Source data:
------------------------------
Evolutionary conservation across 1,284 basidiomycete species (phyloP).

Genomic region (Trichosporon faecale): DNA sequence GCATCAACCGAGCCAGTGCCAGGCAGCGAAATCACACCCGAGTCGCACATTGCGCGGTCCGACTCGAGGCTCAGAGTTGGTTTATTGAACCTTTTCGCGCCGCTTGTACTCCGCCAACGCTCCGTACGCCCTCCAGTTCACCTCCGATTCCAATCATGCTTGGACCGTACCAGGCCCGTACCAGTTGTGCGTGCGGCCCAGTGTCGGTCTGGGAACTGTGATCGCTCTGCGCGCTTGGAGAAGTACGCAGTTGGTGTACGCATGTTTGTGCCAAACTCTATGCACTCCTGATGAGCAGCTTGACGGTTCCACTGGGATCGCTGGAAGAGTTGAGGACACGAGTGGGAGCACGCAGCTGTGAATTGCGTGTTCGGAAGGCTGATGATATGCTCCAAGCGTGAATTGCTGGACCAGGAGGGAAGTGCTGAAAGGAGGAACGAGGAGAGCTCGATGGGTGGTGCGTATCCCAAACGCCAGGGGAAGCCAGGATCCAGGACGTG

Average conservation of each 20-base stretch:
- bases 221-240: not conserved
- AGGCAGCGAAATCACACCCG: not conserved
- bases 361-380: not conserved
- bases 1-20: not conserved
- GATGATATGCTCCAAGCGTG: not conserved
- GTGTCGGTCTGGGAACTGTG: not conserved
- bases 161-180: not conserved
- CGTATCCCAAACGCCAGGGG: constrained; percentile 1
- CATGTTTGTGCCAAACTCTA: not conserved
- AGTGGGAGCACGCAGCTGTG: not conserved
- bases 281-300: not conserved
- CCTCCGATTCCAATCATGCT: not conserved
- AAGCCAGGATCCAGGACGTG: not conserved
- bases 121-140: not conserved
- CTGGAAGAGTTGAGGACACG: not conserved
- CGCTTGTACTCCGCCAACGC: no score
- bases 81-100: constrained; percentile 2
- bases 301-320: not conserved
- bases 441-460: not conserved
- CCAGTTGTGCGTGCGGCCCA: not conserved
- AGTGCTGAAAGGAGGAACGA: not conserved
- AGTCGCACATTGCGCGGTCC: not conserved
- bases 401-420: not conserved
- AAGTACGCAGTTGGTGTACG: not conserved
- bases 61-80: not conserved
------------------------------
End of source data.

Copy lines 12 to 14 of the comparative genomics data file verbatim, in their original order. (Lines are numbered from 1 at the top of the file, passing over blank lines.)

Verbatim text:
- CATGTTTGTGCCAAACTCTA: not conserved
- AGTGGGAGCACGCAGCTGTG: not conserved
- bases 281-300: not conserved